6 Must Visit Traditional Markets In India
By: Kratika Wed, 16 Feb 2022 5:44:55
India has a rich culture and history, and this is often best displayed in the many traditional markets in India. In a world where buying anything is just a click away, these bazaars and markets are like an echo of an older era that still continues to exist.
These often labyrinthine markets have been a vital part of Indian culture, trade and social life for centuries, through the Mughal and British eras. Whether you are a shopaholic or not, you still need to experience the vibe of these markets. The Indian marketplace is often chaotic and bustling, there is always something going on. The sights, sounds and smells are all stimulating and unique to the beautiful chaos that is India. They are also an excellent place to buy everything from clothes to jewellery, fruits and vegetables, street food and much more – all in one place. Just remember, bargaining is part and parcel of this experience!
# Chandni Chowk, Delhi
Chandni Chowk is one of the oldest markets in India. This busy market dates back to the 17th-century when it was established by the Mughal Emperor Jahangir and his daughter Jahanara. The endless shops sell all kinds of things, such as jewellery, perfumes, traditional clothes, wedding paraphernalia, leather goods, electronics, spices, antiques, souvenirs and knick-knacks, as well as delicious food. Don’t miss the Khari Baoli, the largest wholesale spice market in Asia.
# Devaraja Market, Mysore
Located just off the central Sayyaji Rao Road in Mysore, this covered market dates back to the time of Tipu Sultan. It was further expanded by Chamaraja Wodeyar IX in the late 1800s. In this lively bazaar, you’ll find all kinds of items such as flower garlands, incense, spices, household articles, mounds of turmeric and vermilion, lush green betel leaves, vegetables, fruits and more, each in its own specific section. Along the outer perimeter, you will find some famous sweet shops specialising in the iconic Mysore Pak.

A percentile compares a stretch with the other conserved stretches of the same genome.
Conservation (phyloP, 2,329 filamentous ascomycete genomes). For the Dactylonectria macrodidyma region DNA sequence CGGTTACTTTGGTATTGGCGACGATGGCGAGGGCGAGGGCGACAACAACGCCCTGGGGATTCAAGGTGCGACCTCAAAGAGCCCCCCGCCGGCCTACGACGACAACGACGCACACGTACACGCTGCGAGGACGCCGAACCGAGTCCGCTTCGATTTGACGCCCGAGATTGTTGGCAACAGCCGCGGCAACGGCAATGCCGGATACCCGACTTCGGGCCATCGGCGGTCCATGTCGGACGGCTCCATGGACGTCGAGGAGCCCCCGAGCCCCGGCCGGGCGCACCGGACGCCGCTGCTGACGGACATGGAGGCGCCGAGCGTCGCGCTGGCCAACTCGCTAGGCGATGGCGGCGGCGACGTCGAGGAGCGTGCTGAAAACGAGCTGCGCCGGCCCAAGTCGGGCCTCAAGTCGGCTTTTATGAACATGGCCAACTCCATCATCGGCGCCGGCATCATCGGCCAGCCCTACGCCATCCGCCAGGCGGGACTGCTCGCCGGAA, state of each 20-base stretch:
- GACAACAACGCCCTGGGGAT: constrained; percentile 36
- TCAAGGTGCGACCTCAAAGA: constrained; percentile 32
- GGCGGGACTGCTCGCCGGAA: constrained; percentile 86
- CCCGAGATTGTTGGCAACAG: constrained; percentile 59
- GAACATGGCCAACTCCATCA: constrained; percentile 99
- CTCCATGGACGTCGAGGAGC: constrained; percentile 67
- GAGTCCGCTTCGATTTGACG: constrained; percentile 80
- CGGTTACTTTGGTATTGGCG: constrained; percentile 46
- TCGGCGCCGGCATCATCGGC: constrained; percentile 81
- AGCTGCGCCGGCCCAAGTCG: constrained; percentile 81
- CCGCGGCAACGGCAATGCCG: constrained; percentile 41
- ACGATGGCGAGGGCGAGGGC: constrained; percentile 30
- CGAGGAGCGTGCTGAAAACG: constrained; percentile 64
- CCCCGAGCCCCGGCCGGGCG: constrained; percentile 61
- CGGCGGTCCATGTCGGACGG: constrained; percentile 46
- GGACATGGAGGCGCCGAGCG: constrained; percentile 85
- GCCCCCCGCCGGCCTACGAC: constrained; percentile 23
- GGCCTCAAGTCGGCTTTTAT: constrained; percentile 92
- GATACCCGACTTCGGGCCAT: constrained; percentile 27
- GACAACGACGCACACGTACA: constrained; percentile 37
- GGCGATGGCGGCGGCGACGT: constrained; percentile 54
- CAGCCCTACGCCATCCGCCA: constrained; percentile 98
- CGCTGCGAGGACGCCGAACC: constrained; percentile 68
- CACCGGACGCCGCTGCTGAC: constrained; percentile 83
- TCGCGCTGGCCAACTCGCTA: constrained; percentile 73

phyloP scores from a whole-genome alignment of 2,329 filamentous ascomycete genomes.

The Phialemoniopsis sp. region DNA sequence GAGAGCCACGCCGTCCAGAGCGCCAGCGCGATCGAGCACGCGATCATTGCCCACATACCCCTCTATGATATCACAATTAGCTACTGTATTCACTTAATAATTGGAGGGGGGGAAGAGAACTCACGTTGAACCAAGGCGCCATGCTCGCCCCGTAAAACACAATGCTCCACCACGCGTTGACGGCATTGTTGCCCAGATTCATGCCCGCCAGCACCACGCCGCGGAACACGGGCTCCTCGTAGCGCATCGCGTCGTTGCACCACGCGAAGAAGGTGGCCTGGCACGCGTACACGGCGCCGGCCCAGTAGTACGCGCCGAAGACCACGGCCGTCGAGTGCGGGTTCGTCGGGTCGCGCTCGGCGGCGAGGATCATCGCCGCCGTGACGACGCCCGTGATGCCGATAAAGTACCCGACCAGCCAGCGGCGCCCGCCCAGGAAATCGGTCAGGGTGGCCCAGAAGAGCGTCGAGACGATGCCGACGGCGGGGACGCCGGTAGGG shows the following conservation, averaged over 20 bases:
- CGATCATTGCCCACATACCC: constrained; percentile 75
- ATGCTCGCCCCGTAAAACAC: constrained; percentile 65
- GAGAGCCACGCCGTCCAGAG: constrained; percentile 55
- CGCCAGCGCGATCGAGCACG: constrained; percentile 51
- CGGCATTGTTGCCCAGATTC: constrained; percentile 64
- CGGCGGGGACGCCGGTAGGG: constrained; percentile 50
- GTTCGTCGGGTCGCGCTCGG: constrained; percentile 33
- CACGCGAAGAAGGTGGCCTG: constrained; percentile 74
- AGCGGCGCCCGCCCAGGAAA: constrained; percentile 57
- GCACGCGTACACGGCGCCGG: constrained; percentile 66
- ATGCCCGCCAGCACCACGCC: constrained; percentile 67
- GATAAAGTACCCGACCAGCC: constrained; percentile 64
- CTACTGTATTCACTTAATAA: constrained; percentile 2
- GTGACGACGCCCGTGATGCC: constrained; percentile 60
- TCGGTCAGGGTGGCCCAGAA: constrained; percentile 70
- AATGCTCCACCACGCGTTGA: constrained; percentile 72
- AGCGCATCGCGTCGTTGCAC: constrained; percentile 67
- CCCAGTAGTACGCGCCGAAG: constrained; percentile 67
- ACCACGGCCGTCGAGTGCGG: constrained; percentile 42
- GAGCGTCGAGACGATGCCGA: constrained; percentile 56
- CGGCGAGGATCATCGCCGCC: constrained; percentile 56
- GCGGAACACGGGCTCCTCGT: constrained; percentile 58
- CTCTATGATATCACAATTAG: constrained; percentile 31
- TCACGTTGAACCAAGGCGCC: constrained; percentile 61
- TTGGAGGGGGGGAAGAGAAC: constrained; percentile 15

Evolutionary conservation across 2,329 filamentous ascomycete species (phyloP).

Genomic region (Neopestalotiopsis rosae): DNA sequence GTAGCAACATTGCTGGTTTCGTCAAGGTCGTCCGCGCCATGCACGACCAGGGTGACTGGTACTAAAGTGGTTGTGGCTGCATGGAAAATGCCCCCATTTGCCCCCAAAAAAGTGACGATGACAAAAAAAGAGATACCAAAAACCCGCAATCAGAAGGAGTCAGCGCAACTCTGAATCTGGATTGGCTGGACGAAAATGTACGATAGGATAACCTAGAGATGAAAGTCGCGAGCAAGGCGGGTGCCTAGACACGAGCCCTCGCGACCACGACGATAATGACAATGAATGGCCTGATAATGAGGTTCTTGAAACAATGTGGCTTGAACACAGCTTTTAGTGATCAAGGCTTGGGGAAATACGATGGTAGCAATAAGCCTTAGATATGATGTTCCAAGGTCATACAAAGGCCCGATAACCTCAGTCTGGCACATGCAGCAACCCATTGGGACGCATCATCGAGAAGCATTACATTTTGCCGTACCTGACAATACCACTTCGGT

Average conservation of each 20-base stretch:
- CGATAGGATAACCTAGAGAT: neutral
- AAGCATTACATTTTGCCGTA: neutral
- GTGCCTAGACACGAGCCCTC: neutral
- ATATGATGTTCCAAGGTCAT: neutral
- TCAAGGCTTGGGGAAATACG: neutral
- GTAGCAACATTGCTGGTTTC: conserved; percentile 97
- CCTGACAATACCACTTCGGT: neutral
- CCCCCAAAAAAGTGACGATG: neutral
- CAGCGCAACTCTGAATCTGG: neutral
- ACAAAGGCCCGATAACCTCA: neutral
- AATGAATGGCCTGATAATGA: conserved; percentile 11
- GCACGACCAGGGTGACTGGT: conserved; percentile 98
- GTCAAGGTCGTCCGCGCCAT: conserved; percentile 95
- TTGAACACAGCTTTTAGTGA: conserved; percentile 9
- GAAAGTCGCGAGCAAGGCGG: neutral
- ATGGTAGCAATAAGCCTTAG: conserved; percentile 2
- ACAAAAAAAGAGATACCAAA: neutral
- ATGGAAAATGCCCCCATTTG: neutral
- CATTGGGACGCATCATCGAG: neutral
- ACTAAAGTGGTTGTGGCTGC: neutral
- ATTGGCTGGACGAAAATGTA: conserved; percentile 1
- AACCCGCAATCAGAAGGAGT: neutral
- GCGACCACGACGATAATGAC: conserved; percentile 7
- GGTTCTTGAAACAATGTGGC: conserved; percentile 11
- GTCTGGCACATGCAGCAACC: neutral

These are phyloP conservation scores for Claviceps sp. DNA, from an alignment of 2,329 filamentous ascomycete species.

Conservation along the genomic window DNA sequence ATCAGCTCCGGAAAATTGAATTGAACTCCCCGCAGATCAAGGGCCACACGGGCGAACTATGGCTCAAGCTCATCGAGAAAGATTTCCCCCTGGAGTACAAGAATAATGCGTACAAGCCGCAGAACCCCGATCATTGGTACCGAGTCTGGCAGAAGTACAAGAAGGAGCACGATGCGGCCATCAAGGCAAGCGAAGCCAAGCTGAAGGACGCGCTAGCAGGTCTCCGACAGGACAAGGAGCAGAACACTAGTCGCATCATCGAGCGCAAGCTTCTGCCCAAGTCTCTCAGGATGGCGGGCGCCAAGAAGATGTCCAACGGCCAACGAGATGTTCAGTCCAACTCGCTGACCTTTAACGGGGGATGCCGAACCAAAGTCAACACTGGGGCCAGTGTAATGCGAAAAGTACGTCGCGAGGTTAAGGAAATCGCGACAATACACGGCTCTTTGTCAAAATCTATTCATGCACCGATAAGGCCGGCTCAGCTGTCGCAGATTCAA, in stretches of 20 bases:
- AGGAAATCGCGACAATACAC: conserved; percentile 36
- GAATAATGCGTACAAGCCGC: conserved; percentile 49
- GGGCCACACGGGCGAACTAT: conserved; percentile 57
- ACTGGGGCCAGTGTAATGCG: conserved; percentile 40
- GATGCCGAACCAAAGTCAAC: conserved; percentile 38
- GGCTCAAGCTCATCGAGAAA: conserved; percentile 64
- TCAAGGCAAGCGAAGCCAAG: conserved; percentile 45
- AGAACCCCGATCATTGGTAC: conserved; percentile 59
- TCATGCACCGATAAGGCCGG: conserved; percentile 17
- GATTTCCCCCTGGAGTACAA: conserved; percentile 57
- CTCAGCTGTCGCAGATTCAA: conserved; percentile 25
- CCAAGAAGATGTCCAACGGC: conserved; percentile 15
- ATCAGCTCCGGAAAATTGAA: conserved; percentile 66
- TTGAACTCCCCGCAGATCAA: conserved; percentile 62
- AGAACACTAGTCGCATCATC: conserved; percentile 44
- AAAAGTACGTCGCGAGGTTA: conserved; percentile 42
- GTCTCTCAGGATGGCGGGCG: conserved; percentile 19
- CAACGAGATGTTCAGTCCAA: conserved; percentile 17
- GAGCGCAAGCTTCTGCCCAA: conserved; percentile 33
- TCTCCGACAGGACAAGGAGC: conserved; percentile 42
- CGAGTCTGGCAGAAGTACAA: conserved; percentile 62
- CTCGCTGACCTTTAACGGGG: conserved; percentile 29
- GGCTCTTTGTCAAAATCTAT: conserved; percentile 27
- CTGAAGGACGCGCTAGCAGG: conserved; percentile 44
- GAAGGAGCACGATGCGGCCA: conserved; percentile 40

# New Market, Kolkata
Previously known as the Sir Stuart Hogg Market, this historic shopping destination on Lindsay Street was founded in 1874. Initially, the enclosed market was built exclusively for Calcutta’s British residents. Today the market is one of the most popular trading hubs in the city and has over 2,000 stores that sell all sorts of items from clothing to electronics, food, flowers, utensils, leather bags, and much more. It has survived various floods and fires and is still continues to be in use.
# Floating Vegetable Market, Srinagar
The picturesque Dal Lake in Srinagar is famous for its floating vegetable market. This one-of-its-kind market is open between 5 am to 7 am every day. Vendors gather on the lake in traditional Kashmiri boats, known as Shikara, to sell fresh fruits and vegetables as well as wood carvings, saffron and other local items that appeal to tourists. It is now mostly tourist-centric; and huge crowds gather here each morning (usually on boats of their own) to experience this unique market.
# Laad Bazaar, Hyderabad
Situated beside Hyderabad’s famous Charminar, Laad Bazaar is a historic market that sells just about everything; sarees, perfumes, and silverware, are just a few of the things you’ll find here. However, it is perhaps best known for its variety of bangles, especially stone-studded and glass bangles, and for its pearl jewellery. Just keep in mind that the bazaar is set in a narrow alley, where no vehicles are allowed, and it can get quite crowded.
# Ima Keithel, Imphal
Located at the centre of Imphal (the capital of Manipur) is perhaps the only market in the world run entirely by women. The market dates back to the 16th-century, and is also popularly known as the ‘Mother’s Market’. Thousands of women traders sit here and sell everything from local produce to clothes, handicrafts, utensils, and more.